Documentarian Garrett Zevgetis is on our 10 Filmmakers to Watch list for his work Best and Most Beautiful Things which premiered at SXSW 2016.
A still from Best and Most Beautiful Things
Garrett Zevgetis’ documentary, Best and Most Beautiful Things, is a portrait of a young woman’s journey to assert her identity and find her purpose outside of her disability. Shot over the course of 6 years, the film is an intimate view into a family’s struggles and reveals the obvious trust Zevgetis built with the film’s subjects.
Zevgetis admits that building trust—to “never betray your subjects”—was at the forefront from the beginning and the film unfolds in much the same controlled way. Zevgetis patient hand to build that trust, from putting in the time to creating a comfort level with his subjects, to working with female cinematographers to ease any tensions that might arise from the intimate nature of the film.
Best and Most Beautiful Things had its world premiere at the 2016 South by Southwest Film Festival. The Independent talks with Zevgetis about the origins of his film, getting funding, and filming his first full length film.
Steven Abrams: Tell us about your 2016 project, and what inspired your work on it?
Zevgetis: Best and Most Beautiful Things is a provocative coming-of-age film following Michelle Smith, who grew up in rural Maine and attended the esteemed Perkins School for the Blind, outside Boston, where Helen Keller was a student. A bright and charming young woman, Michelle graduates full of hope, but comes face-to-face with the challenging reality of a 75% unemployment rate for the blind. Exploring the world with joyful wit and bold curiosity, she still manages to discover connection in surprising ways on her path to empowerment and independence.
I was inspired to make this film after completing a short film called A Mercenary Tale (in 2010) about the private security industry, revealing a dark side of human nature. Afterwards, I asked myself why every documentary seems to be about what’s wrong with the world? I decided to make one that touched on what was beautiful in the world. I wanted to take that idea to its essence—a project that dissected the word and concept of “beauty.”
After a lot of research, the best thing I read about beauty was a quote from Helen Keller, which led me to Keller’s former school, Perkins School for the Blind. I began volunteering at the school with the mission to find a compelling story from Perkins that was not focused on disability. An authentic story about a fascinating person told from his or her point of view. Simple as that.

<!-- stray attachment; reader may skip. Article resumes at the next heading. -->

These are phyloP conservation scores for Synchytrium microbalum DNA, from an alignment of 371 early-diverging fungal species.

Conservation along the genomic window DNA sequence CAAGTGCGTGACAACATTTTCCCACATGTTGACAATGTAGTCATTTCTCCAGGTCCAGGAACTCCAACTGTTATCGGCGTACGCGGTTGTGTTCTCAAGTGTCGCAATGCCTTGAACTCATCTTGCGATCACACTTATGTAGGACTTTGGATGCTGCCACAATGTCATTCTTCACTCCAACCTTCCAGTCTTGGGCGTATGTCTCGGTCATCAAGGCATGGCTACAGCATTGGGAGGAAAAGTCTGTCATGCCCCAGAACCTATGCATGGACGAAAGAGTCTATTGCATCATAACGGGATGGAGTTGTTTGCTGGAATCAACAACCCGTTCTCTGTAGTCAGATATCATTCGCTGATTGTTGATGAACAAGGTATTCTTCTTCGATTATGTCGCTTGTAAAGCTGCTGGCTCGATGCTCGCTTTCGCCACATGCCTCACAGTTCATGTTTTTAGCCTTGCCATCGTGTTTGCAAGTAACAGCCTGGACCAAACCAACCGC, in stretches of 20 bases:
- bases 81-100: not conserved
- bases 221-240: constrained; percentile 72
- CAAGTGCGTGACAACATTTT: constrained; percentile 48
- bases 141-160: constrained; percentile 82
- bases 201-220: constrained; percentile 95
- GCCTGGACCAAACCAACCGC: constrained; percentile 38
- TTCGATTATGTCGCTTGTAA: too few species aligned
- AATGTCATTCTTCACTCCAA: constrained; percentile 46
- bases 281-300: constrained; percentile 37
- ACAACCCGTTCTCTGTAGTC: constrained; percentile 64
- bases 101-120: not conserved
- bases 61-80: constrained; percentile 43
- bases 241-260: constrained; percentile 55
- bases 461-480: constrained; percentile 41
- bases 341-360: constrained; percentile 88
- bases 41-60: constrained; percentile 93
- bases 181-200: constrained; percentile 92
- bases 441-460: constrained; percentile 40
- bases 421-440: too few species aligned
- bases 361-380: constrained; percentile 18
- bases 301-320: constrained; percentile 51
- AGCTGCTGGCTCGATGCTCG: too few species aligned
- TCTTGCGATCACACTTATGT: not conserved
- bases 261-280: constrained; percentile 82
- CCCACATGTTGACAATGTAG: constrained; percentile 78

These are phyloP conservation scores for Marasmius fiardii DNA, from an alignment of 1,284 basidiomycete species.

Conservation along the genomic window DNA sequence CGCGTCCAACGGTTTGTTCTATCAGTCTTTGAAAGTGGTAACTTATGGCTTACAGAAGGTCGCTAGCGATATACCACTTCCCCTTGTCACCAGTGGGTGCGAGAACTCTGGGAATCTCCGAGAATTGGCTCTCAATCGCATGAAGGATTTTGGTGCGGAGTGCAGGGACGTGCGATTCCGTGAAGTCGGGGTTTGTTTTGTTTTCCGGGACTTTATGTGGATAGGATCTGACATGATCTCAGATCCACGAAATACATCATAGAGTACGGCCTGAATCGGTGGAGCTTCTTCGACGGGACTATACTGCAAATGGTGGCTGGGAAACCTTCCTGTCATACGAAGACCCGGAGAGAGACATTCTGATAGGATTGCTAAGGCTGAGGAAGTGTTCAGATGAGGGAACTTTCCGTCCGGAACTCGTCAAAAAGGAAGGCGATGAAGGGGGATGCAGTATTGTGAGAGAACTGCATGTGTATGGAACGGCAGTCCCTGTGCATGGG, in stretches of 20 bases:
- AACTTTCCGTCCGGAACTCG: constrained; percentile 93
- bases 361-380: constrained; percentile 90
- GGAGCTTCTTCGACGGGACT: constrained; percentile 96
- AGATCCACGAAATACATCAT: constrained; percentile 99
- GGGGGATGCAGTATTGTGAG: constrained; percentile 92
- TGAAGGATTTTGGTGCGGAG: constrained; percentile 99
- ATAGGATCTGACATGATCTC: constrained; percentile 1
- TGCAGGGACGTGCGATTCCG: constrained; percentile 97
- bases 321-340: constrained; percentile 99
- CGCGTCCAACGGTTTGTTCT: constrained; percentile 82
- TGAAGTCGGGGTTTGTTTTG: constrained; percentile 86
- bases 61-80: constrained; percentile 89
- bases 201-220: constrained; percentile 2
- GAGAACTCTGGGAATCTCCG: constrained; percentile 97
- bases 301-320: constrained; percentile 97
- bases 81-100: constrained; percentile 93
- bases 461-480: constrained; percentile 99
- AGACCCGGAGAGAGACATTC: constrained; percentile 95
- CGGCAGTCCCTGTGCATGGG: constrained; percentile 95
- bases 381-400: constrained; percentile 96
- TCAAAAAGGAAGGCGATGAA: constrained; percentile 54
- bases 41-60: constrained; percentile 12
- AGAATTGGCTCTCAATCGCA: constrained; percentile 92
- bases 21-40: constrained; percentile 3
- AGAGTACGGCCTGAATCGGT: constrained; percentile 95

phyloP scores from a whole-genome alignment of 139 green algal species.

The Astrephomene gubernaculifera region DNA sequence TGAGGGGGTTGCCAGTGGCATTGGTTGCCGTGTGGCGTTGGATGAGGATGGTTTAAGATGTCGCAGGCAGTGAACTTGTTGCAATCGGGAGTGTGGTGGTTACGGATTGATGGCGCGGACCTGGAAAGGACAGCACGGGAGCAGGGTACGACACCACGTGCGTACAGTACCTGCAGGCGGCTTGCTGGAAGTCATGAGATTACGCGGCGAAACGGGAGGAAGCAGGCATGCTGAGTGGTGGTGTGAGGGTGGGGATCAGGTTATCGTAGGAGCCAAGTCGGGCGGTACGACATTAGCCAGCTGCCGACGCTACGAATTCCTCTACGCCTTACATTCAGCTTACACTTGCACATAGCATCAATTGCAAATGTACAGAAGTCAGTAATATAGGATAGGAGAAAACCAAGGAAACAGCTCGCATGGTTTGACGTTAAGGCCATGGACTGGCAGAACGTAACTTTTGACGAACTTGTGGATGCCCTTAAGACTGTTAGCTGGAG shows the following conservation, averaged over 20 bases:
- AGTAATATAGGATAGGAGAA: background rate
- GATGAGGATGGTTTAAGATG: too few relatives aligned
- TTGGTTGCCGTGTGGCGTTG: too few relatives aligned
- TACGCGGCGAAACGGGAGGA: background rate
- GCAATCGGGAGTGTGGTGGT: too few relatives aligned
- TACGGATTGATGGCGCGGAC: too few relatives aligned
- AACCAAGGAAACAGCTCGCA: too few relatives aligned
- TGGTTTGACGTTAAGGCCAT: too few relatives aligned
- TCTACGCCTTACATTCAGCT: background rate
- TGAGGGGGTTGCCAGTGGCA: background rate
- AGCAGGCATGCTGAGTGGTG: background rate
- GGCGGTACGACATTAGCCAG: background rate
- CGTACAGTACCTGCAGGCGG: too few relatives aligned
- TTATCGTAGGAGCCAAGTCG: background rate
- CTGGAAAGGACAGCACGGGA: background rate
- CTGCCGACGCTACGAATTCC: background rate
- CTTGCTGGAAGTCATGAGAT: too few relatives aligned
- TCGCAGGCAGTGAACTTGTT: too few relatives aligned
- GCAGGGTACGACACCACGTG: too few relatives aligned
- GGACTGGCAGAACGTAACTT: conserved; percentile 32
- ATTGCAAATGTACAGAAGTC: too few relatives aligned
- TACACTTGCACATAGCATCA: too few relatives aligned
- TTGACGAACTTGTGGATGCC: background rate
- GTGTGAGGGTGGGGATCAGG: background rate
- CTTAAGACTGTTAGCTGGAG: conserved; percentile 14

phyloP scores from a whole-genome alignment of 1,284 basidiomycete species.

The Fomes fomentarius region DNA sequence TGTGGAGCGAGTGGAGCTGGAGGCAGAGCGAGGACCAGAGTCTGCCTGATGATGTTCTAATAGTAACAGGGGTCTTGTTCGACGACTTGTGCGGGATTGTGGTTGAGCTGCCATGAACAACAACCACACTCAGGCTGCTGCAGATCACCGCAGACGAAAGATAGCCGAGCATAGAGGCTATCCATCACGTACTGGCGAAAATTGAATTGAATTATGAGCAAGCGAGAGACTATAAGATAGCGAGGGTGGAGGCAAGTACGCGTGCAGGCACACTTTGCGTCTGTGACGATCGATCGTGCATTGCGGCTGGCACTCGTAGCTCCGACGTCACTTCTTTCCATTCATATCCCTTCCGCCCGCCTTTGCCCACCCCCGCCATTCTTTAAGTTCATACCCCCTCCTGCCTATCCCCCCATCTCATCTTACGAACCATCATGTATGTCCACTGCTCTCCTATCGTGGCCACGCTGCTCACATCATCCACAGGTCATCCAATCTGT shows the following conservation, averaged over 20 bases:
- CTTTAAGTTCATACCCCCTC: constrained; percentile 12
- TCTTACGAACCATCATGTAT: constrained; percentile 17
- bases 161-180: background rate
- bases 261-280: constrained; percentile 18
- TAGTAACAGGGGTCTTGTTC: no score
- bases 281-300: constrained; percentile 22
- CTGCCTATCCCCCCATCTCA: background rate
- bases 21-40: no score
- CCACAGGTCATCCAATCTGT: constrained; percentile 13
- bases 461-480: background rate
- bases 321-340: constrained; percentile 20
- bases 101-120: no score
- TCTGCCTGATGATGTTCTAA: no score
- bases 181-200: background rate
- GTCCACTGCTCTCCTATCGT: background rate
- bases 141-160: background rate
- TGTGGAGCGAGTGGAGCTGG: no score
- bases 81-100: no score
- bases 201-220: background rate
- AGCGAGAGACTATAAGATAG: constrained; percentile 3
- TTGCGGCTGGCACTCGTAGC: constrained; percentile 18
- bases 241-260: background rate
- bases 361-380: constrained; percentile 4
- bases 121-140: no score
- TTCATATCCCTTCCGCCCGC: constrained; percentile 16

I was lucky enough to meet Michelle–actually she walked up and introduced herself to me! Her indomitable and joyous spirit grabbed me right away, and I knew I could follow her journey anywhere, even into some darkness, because she would never fall into despair or let anyone pity her. I hope the film breaks down the perception of people as “other.” It’s about our common humanity and beautiful diversity.
Abrams: How did you fund this film or project?
Zevgetis: A beautiful coalition of believers, led by our incredible executive producers Kevin and Claudia Bright, two invaluable grants from the LEF Foundation Moving Image Fund, a Kickstarter campaign with over 300 backers, and other donors along the way. I began the project with personal funds from my full-time bar tending job, which I still have.
Abrams: How did you build an audience or awareness for this project?
Zevgetis: Little by little over six years. First, through the crowdsourcing of Kickstarter, and then through the industry recognition of LEF and IFP. Now we’re having great outreach conversations with individuals and organizations touched by Michelle’s story, including the disability community, sex positivity advocates, and anti-bullying activists working for a more inclusive society. SXSW will be a new level of awareness and we can’t wait for Austin to meet Michelle. Her electric personality always steals the show.
Abrams: Tell us about some of your prior work leading up to this film.
Zevgetis: After serving in the US Navy during Desert Storm, I got my MFA at Emerson College, and began making shorts, including A Mercenary Tale which premiered at the Boston International Film Festival. I worked at WGBH and as a Producer for the nationally syndicated public radio program Radio Open Source with Christopher Lydon. This is my first feature film, made with an incredible team of award-winning veteran storytellers and emerging talents.
Abrams: Tell us about the technology involved in your project. What did you shoot on and why? What look were you going for?
Zevgetis: I conceived this project over six years ago when DSLRs were coming on the scene. The accessible technology of DSLR is a big part of what inspired me to do this project. I was determined to make a film on beauty and I could tell right away that the Canon 5D could enable me to accomplish that. I felt like the DSLR had crossed a threshold of delivering an image that was better than the human eye on its own. Then as we continued to film, the shallow focus of the Canon 5D became a tool for us to give viewers an impression of what someone with a severe visual impairment might see.
Abrams: What’s next for you?
Zevgetis: For this project, we are looking forward to the year ahead on the festival circuit and designing an ambitious outreach campaign to accompany the film’s release under the hashtag #HackNormal as our guiding principle. I am also now in early research mode for an upcoming feature about justice, education, and redemption on the margins of our society, told from an animal’s perspective.
To learn more about Garrett Zevgetis’ work, see Best and Most Beautiful Things.